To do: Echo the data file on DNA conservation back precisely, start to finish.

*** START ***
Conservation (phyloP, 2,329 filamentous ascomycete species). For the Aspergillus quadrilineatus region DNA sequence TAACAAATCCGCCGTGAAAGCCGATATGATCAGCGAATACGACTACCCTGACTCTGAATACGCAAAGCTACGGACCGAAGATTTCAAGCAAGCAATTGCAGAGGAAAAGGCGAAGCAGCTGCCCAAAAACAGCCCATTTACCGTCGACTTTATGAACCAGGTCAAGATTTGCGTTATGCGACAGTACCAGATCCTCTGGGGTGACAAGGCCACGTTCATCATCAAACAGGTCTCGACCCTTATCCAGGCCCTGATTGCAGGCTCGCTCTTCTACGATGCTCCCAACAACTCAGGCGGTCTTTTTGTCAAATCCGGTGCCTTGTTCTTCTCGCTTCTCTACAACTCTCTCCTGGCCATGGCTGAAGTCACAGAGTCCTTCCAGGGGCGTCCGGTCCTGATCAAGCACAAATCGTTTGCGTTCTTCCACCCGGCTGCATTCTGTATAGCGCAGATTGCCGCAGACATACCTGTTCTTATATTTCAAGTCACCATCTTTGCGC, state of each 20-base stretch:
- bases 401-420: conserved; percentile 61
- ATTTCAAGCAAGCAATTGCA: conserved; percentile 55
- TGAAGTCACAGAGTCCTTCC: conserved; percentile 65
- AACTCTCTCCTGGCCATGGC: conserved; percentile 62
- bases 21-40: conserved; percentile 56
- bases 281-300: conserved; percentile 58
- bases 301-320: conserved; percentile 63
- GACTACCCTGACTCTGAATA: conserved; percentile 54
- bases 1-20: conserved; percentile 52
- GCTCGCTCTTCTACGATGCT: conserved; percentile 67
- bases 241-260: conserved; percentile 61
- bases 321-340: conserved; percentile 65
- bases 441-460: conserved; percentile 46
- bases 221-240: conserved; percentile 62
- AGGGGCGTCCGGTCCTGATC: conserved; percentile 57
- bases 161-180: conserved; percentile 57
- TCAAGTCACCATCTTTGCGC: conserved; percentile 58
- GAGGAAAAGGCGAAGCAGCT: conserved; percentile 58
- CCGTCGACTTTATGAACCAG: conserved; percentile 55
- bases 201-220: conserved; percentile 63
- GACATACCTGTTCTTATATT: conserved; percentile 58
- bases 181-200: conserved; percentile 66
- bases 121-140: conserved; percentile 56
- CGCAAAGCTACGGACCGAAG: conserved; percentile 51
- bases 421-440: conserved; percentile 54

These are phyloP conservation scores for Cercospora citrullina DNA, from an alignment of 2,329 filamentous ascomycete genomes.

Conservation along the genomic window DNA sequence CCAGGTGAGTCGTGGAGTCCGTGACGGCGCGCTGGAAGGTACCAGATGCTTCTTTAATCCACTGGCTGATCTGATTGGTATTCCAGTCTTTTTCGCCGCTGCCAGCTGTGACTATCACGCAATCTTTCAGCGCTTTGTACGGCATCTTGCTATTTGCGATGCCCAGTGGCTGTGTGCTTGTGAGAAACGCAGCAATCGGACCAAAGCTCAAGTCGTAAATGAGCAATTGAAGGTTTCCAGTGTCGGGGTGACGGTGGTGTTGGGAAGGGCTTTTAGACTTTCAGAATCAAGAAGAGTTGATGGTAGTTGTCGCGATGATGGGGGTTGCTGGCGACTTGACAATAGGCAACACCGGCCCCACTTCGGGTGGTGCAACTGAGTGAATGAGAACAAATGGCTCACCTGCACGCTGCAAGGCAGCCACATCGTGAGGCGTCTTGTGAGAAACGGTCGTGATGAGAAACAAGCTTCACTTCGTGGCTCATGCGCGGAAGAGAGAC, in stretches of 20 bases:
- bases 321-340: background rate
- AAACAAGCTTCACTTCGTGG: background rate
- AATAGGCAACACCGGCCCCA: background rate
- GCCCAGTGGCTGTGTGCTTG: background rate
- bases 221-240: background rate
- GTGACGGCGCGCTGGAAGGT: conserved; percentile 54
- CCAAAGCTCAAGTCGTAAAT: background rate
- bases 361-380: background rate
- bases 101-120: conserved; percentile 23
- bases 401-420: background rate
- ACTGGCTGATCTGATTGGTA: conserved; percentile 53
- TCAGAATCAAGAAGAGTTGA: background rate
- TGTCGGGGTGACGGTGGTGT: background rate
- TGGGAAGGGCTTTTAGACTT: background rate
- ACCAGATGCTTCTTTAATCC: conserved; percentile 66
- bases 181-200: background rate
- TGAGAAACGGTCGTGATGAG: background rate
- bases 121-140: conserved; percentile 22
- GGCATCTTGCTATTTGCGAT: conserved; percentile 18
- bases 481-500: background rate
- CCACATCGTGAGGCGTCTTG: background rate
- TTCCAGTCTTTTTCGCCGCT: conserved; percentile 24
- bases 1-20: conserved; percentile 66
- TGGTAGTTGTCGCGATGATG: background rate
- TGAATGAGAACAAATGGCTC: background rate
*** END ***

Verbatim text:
Conservation (phyloP, 2,329 filamentous ascomycete species). For the Aspergillus quadrilineatus region DNA sequence TAACAAATCCGCCGTGAAAGCCGATATGATCAGCGAATACGACTACCCTGACTCTGAATACGCAAAGCTACGGACCGAAGATTTCAAGCAAGCAATTGCAGAGGAAAAGGCGAAGCAGCTGCCCAAAAACAGCCCATTTACCGTCGACTTTATGAACCAGGTCAAGATTTGCGTTATGCGACAGTACCAGATCCTCTGGGGTGACAAGGCCACGTTCATCATCAAACAGGTCTCGACCCTTATCCAGGCCCTGATTGCAGGCTCGCTCTTCTACGATGCTCCCAACAACTCAGGCGGTCTTTTTGTCAAATCCGGTGCCTTGTTCTTCTCGCTTCTCTACAACTCTCTCCTGGCCATGGCTGAAGTCACAGAGTCCTTCCAGGGGCGTCCGGTCCTGATCAAGCACAAATCGTTTGCGTTCTTCCACCCGGCTGCATTCTGTATAGCGCAGATTGCCGCAGACATACCTGTTCTTATATTTCAAGTCACCATCTTTGCGC, state of each 20-base stretch:
- bases 401-420: conserved; percentile 61
- ATTTCAAGCAAGCAATTGCA: conserved; percentile 55
- TGAAGTCACAGAGTCCTTCC: conserved; percentile 65
- AACTCTCTCCTGGCCATGGC: conserved; percentile 62
- bases 21-40: conserved; percentile 56
- bases 281-300: conserved; percentile 58
- bases 301-320: conserved; percentile 63
- GACTACCCTGACTCTGAATA: conserved; percentile 54
- bases 1-20: conserved; percentile 52
- GCTCGCTCTTCTACGATGCT: conserved; percentile 67
- bases 241-260: conserved; percentile 61
- bases 321-340: conserved; percentile 65
- bases 441-460: conserved; percentile 46
- bases 221-240: conserved; percentile 62
- AGGGGCGTCCGGTCCTGATC: conserved; percentile 57
- bases 161-180: conserved; percentile 57
- TCAAGTCACCATCTTTGCGC: conserved; percentile 58
- GAGGAAAAGGCGAAGCAGCT: conserved; percentile 58
- CCGTCGACTTTATGAACCAG: conserved; percentile 55
- bases 201-220: conserved; percentile 63
- GACATACCTGTTCTTATATT: conserved; percentile 58
- bases 181-200: conserved; percentile 66
- bases 121-140: conserved; percentile 56
- CGCAAAGCTACGGACCGAAG: conserved; percentile 51
- bases 421-440: conserved; percentile 54

These are phyloP conservation scores for Cercospora citrullina DNA, from an alignment of 2,329 filamentous ascomycete genomes.

Conservation along the genomic window DNA sequence CCAGGTGAGTCGTGGAGTCCGTGACGGCGCGCTGGAAGGTACCAGATGCTTCTTTAATCCACTGGCTGATCTGATTGGTATTCCAGTCTTTTTCGCCGCTGCCAGCTGTGACTATCACGCAATCTTTCAGCGCTTTGTACGGCATCTTGCTATTTGCGATGCCCAGTGGCTGTGTGCTTGTGAGAAACGCAGCAATCGGACCAAAGCTCAAGTCGTAAATGAGCAATTGAAGGTTTCCAGTGTCGGGGTGACGGTGGTGTTGGGAAGGGCTTTTAGACTTTCAGAATCAAGAAGAGTTGATGGTAGTTGTCGCGATGATGGGGGTTGCTGGCGACTTGACAATAGGCAACACCGGCCCCACTTCGGGTGGTGCAACTGAGTGAATGAGAACAAATGGCTCACCTGCACGCTGCAAGGCAGCCACATCGTGAGGCGTCTTGTGAGAAACGGTCGTGATGAGAAACAAGCTTCACTTCGTGGCTCATGCGCGGAAGAGAGAC, in stretches of 20 bases:
- bases 321-340: background rate
- AAACAAGCTTCACTTCGTGG: background rate
- AATAGGCAACACCGGCCCCA: background rate
- GCCCAGTGGCTGTGTGCTTG: background rate
- bases 221-240: background rate
- GTGACGGCGCGCTGGAAGGT: conserved; percentile 54
- CCAAAGCTCAAGTCGTAAAT: background rate
- bases 361-380: background rate
- bases 101-120: conserved; percentile 23
- bases 401-420: background rate
- ACTGGCTGATCTGATTGGTA: conserved; percentile 53
- TCAGAATCAAGAAGAGTTGA: background rate
- TGTCGGGGTGACGGTGGTGT: background rate
- TGGGAAGGGCTTTTAGACTT: background rate
- ACCAGATGCTTCTTTAATCC: conserved; percentile 66
- bases 181-200: background rate
- TGAGAAACGGTCGTGATGAG: background rate
- bases 121-140: conserved; percentile 22
- GGCATCTTGCTATTTGCGAT: conserved; percentile 18
- bases 481-500: background rate
- CCACATCGTGAGGCGTCTTG: background rate
- TTCCAGTCTTTTTCGCCGCT: conserved; percentile 24
- bases 1-20: conserved; percentile 66
- TGGTAGTTGTCGCGATGATG: background rate
- TGAATGAGAACAAATGGCTC: background rate